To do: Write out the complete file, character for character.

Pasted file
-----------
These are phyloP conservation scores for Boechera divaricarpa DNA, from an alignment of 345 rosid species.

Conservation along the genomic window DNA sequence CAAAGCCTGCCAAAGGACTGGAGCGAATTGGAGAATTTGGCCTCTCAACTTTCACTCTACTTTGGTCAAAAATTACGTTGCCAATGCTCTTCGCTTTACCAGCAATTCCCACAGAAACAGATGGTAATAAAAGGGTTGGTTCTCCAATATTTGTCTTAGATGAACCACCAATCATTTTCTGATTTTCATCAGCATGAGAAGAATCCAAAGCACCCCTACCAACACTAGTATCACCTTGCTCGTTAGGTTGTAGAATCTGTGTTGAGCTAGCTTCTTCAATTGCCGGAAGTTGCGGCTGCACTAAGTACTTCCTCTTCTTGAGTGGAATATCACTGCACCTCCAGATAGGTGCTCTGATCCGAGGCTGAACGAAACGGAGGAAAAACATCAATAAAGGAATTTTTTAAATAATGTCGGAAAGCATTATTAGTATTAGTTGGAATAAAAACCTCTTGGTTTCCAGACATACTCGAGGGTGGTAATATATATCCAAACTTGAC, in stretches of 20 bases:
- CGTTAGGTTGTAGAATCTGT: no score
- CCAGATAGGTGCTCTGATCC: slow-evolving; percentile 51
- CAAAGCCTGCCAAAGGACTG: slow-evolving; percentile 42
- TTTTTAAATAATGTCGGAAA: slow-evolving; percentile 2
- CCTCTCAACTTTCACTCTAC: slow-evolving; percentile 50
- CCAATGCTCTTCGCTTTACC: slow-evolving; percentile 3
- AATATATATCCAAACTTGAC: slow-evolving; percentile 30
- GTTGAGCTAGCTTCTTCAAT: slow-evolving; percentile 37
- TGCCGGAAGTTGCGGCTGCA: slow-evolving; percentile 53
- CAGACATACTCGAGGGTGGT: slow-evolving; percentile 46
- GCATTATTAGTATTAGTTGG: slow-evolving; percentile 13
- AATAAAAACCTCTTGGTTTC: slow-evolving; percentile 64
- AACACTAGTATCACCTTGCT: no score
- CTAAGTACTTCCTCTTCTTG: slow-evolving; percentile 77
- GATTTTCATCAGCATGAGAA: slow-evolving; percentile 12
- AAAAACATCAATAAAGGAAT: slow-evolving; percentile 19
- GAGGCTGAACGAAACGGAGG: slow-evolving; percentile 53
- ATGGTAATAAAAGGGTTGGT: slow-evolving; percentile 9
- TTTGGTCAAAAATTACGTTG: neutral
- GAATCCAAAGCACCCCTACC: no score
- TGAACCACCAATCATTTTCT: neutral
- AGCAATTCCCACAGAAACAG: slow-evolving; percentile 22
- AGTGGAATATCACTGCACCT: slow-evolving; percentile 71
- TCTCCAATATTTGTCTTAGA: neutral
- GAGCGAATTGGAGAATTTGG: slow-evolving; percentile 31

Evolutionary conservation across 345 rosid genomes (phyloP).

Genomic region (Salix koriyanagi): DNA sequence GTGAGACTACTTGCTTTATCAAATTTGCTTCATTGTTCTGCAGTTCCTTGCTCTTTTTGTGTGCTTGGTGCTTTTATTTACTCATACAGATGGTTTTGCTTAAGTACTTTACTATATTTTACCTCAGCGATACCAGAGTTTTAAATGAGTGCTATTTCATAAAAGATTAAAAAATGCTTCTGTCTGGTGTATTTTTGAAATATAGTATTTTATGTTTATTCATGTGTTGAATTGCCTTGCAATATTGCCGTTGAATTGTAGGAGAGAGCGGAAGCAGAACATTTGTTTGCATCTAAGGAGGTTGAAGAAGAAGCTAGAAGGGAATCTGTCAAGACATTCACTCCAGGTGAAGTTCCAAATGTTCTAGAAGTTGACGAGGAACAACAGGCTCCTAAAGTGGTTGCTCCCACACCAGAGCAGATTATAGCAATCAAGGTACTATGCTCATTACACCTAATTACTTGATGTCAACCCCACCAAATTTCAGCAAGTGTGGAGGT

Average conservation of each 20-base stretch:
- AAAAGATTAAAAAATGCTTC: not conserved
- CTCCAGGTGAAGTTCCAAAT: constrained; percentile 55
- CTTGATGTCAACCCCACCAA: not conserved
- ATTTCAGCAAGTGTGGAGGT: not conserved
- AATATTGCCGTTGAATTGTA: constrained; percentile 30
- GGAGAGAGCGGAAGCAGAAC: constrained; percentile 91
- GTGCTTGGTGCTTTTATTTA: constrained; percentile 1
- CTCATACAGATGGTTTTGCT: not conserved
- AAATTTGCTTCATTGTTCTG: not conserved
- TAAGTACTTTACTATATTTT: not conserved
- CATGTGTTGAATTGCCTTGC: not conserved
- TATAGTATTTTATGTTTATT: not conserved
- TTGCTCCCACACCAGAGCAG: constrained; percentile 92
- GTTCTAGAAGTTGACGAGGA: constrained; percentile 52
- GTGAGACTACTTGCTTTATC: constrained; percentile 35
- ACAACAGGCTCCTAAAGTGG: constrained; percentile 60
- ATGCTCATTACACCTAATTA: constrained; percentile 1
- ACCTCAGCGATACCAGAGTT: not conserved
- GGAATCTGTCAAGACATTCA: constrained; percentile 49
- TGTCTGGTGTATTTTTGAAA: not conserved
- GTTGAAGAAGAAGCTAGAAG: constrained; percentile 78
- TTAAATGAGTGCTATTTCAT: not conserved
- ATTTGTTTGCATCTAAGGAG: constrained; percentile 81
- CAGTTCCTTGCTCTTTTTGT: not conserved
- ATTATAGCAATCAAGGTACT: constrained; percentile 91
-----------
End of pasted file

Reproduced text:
These are phyloP conservation scores for Boechera divaricarpa DNA, from an alignment of 345 rosid species.

Conservation along the genomic window DNA sequence CAAAGCCTGCCAAAGGACTGGAGCGAATTGGAGAATTTGGCCTCTCAACTTTCACTCTACTTTGGTCAAAAATTACGTTGCCAATGCTCTTCGCTTTACCAGCAATTCCCACAGAAACAGATGGTAATAAAAGGGTTGGTTCTCCAATATTTGTCTTAGATGAACCACCAATCATTTTCTGATTTTCATCAGCATGAGAAGAATCCAAAGCACCCCTACCAACACTAGTATCACCTTGCTCGTTAGGTTGTAGAATCTGTGTTGAGCTAGCTTCTTCAATTGCCGGAAGTTGCGGCTGCACTAAGTACTTCCTCTTCTTGAGTGGAATATCACTGCACCTCCAGATAGGTGCTCTGATCCGAGGCTGAACGAAACGGAGGAAAAACATCAATAAAGGAATTTTTTAAATAATGTCGGAAAGCATTATTAGTATTAGTTGGAATAAAAACCTCTTGGTTTCCAGACATACTCGAGGGTGGTAATATATATCCAAACTTGAC, in stretches of 20 bases:
- CGTTAGGTTGTAGAATCTGT: no score
- CCAGATAGGTGCTCTGATCC: slow-evolving; percentile 51
- CAAAGCCTGCCAAAGGACTG: slow-evolving; percentile 42
- TTTTTAAATAATGTCGGAAA: slow-evolving; percentile 2
- CCTCTCAACTTTCACTCTAC: slow-evolving; percentile 50
- CCAATGCTCTTCGCTTTACC: slow-evolving; percentile 3
- AATATATATCCAAACTTGAC: slow-evolving; percentile 30
- GTTGAGCTAGCTTCTTCAAT: slow-evolving; percentile 37
- TGCCGGAAGTTGCGGCTGCA: slow-evolving; percentile 53
- CAGACATACTCGAGGGTGGT: slow-evolving; percentile 46
- GCATTATTAGTATTAGTTGG: slow-evolving; percentile 13
- AATAAAAACCTCTTGGTTTC: slow-evolving; percentile 64
- AACACTAGTATCACCTTGCT: no score
- CTAAGTACTTCCTCTTCTTG: slow-evolving; percentile 77
- GATTTTCATCAGCATGAGAA: slow-evolving; percentile 12
- AAAAACATCAATAAAGGAAT: slow-evolving; percentile 19
- GAGGCTGAACGAAACGGAGG: slow-evolving; percentile 53
- ATGGTAATAAAAGGGTTGGT: slow-evolving; percentile 9
- TTTGGTCAAAAATTACGTTG: neutral
- GAATCCAAAGCACCCCTACC: no score
- TGAACCACCAATCATTTTCT: neutral
- AGCAATTCCCACAGAAACAG: slow-evolving; percentile 22
- AGTGGAATATCACTGCACCT: slow-evolving; percentile 71
- TCTCCAATATTTGTCTTAGA: neutral
- GAGCGAATTGGAGAATTTGG: slow-evolving; percentile 31

Evolutionary conservation across 345 rosid genomes (phyloP).

Genomic region (Salix koriyanagi): DNA sequence GTGAGACTACTTGCTTTATCAAATTTGCTTCATTGTTCTGCAGTTCCTTGCTCTTTTTGTGTGCTTGGTGCTTTTATTTACTCATACAGATGGTTTTGCTTAAGTACTTTACTATATTTTACCTCAGCGATACCAGAGTTTTAAATGAGTGCTATTTCATAAAAGATTAAAAAATGCTTCTGTCTGGTGTATTTTTGAAATATAGTATTTTATGTTTATTCATGTGTTGAATTGCCTTGCAATATTGCCGTTGAATTGTAGGAGAGAGCGGAAGCAGAACATTTGTTTGCATCTAAGGAGGTTGAAGAAGAAGCTAGAAGGGAATCTGTCAAGACATTCACTCCAGGTGAAGTTCCAAATGTTCTAGAAGTTGACGAGGAACAACAGGCTCCTAAAGTGGTTGCTCCCACACCAGAGCAGATTATAGCAATCAAGGTACTATGCTCATTACACCTAATTACTTGATGTCAACCCCACCAAATTTCAGCAAGTGTGGAGGT

Average conservation of each 20-base stretch:
- AAAAGATTAAAAAATGCTTC: not conserved
- CTCCAGGTGAAGTTCCAAAT: constrained; percentile 55
- CTTGATGTCAACCCCACCAA: not conserved
- ATTTCAGCAAGTGTGGAGGT: not conserved
- AATATTGCCGTTGAATTGTA: constrained; percentile 30
- GGAGAGAGCGGAAGCAGAAC: constrained; percentile 91
- GTGCTTGGTGCTTTTATTTA: constrained; percentile 1
- CTCATACAGATGGTTTTGCT: not conserved
- AAATTTGCTTCATTGTTCTG: not conserved
- TAAGTACTTTACTATATTTT: not conserved
- CATGTGTTGAATTGCCTTGC: not conserved
- TATAGTATTTTATGTTTATT: not conserved
- TTGCTCCCACACCAGAGCAG: constrained; percentile 92
- GTTCTAGAAGTTGACGAGGA: constrained; percentile 52
- GTGAGACTACTTGCTTTATC: constrained; percentile 35
- ACAACAGGCTCCTAAAGTGG: constrained; percentile 60
- ATGCTCATTACACCTAATTA: constrained; percentile 1
- ACCTCAGCGATACCAGAGTT: not conserved
- GGAATCTGTCAAGACATTCA: constrained; percentile 49
- TGTCTGGTGTATTTTTGAAA: not conserved
- GTTGAAGAAGAAGCTAGAAG: constrained; percentile 78
- TTAAATGAGTGCTATTTCAT: not conserved
- ATTTGTTTGCATCTAAGGAG: constrained; percentile 81
- CAGTTCCTTGCTCTTTTTGT: not conserved
- ATTATAGCAATCAAGGTACT: constrained; percentile 91